While the University System of New Hampshire (USNH) institutions have a long history of pursuing efforts to be more energy conscious and efficient, the four USNH presidents took a major step toward climate neutrality by recently signing the national “American College & University Presidents Climate Commitment.” New Hampshire is one of the first states nationally to have all of its university system presidents support this effort. Nationally, nearly 300 presidents have signed the commitment, which calls for all institutions to create a comprehensive action plan for becoming neutral, including specific goals and timelines.
Within two months of signing the commitment, institutions must create internal structures to guide the development of an overall plan, and within one year they must complete an inventory of all greenhouse gas emissions. Within two years, institutions must have a plan in place that includes a target date for achieving climate neutrality, targets and goals that will lead to climate neutrality, actions to include these issues as part of the curriculum or educational experience for students, and mechanisms for tracking progress on these efforts. Some of the specific efforts that are recommended as ways to reduce greenhouse gas emissions are already in place at USNH institutions.
Plymouth State University announced last month that they are one of the first institutions of higher learning nationwide to earn the U.S. Green Building Council’s LEED Gold Certification for a residence hall, Langdon Woods. Keene State College began a campus emissions inventory in 2005 and since 1996 has had the President’s Council for a Sustainable Future in place to advance sustainability initiatives. The University of New Hampshire has a novel greenhouse gas emissions inventory tool that has been adopted by more that 200 colleges and universities across the United States, and has a comprehensive Climate Education Initiative that brings practices into the classrooms and laboratories on campus. Granite State College is forming an Environmental Advisory Committee that will look at integrating sustainable practices through the college and academic curriculum.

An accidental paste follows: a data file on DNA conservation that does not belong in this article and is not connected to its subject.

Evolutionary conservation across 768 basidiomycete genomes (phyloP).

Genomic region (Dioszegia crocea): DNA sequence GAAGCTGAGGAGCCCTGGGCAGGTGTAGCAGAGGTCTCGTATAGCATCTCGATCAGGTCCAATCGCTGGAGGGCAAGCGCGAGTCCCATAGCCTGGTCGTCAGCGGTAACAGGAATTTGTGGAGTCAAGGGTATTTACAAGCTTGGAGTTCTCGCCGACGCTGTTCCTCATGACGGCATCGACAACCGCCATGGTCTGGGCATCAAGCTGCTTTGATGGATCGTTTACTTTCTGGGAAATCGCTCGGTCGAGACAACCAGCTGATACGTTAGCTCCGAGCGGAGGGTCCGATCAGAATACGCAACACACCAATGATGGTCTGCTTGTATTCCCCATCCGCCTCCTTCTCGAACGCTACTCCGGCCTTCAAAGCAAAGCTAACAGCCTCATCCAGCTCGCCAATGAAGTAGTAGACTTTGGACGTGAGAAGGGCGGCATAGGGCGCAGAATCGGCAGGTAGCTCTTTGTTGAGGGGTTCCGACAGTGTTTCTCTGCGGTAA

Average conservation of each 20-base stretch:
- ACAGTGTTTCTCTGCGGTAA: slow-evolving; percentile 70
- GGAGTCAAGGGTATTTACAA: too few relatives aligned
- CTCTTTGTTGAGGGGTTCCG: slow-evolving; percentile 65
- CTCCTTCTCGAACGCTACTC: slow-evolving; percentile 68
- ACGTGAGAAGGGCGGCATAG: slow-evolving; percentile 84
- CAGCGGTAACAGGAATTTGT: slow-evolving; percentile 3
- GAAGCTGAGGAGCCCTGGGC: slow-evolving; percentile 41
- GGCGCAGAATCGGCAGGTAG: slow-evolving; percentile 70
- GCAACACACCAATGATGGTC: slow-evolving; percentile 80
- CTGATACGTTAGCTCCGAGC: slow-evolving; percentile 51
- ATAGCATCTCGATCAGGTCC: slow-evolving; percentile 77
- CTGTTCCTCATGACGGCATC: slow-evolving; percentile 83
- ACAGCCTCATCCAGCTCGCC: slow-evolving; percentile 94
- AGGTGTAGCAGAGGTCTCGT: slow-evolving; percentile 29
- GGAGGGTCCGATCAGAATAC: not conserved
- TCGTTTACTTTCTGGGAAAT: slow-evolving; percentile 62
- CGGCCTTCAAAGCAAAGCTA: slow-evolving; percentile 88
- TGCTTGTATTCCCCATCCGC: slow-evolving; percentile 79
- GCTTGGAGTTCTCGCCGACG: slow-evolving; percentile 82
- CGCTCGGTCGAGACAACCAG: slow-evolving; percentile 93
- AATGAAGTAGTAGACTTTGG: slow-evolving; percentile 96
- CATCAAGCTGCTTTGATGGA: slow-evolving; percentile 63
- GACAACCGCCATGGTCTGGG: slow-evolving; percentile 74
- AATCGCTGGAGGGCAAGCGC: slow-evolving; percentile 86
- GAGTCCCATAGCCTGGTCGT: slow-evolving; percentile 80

“Our presidents, faculty, staff, and students have demonstrated their commitment to a cleaner environment in the classrooms, in the field, and across the campuses for decades, often in groundbreaking ways. By becoming one of the first state systems of higher education to sign this commitment, we are demonstrating our strong interest in making this an even higher institutional priority,” said USNH Chancellor Stephen Reno.
Additional efforts in place or under development on USNH campuses include the use of electric vehicles across campuses and by presidents, efforts to utilize biodeisel on a larger scale as an alternative fuel, and a project that could bring landfill methane gas to help fulfill significant energy needs at UNH. The full text of the Presidents Climate Commitment can be found at www.presidentsclimatecommitment.org.
For more information about this release, USNH contact Matthew Cookson, 603-862-0904 or 603-767-1247
PSU Contact: Christopher Williams, 603-535-2476 or 603-254-6946